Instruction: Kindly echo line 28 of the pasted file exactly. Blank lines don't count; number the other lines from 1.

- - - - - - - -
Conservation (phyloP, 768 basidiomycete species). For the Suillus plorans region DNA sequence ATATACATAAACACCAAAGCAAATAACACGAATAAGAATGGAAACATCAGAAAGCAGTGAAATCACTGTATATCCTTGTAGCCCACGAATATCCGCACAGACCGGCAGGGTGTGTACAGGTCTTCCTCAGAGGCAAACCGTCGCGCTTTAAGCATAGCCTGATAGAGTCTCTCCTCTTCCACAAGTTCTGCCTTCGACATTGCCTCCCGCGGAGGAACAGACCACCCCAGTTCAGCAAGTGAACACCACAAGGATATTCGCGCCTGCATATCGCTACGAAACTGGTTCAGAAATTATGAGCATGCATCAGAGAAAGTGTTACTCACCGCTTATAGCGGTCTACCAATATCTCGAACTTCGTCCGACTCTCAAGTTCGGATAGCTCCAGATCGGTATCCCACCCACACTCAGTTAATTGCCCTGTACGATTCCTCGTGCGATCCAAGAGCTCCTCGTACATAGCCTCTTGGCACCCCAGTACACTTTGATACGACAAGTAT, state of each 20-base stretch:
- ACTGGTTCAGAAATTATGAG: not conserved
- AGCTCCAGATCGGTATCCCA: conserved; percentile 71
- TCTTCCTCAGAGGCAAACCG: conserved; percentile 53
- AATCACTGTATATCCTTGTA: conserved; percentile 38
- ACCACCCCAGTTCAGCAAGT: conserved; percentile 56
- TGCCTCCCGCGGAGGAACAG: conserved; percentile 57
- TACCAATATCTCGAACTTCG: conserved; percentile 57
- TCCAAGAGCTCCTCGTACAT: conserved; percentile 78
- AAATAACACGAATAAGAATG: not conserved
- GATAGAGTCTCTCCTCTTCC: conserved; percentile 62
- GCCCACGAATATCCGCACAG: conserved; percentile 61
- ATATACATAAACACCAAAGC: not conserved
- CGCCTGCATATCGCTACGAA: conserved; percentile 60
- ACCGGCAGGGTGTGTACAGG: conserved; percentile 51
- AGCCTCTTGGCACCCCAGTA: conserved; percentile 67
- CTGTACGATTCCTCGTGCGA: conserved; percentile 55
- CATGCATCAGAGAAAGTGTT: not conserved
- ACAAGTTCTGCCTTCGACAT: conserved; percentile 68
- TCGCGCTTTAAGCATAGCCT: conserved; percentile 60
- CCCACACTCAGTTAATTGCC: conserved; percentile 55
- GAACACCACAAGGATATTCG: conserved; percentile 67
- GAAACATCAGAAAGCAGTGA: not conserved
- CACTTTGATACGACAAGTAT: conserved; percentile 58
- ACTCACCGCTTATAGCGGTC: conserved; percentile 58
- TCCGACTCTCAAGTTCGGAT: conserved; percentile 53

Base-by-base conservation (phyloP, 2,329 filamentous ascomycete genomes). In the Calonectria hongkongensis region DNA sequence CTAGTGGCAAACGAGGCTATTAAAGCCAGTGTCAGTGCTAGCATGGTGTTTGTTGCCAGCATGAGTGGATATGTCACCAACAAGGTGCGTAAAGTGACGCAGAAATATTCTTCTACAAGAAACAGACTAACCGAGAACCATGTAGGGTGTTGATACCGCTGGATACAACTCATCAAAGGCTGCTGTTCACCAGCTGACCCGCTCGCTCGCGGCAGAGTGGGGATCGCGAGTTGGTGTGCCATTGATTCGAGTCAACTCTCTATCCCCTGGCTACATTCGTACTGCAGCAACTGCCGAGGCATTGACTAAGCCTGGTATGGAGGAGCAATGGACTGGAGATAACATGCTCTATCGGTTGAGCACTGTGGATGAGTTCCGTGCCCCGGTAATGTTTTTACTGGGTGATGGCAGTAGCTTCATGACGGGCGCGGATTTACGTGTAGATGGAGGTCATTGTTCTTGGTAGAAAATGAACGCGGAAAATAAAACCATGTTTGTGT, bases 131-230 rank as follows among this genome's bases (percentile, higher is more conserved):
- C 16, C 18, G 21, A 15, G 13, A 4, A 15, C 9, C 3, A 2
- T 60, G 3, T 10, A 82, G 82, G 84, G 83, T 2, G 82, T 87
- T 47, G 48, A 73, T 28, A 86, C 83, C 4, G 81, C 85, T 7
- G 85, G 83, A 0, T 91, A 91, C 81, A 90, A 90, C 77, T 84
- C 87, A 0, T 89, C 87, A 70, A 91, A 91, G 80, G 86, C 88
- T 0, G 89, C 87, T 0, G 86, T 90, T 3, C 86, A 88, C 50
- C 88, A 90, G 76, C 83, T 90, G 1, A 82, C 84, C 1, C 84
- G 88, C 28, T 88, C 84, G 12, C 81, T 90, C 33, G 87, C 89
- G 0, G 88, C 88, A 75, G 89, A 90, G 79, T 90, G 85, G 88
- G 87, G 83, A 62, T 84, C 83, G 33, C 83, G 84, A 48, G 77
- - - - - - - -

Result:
- C 16, C 18, G 21, A 15, G 13, A 4, A 15, C 9, C 3, A 2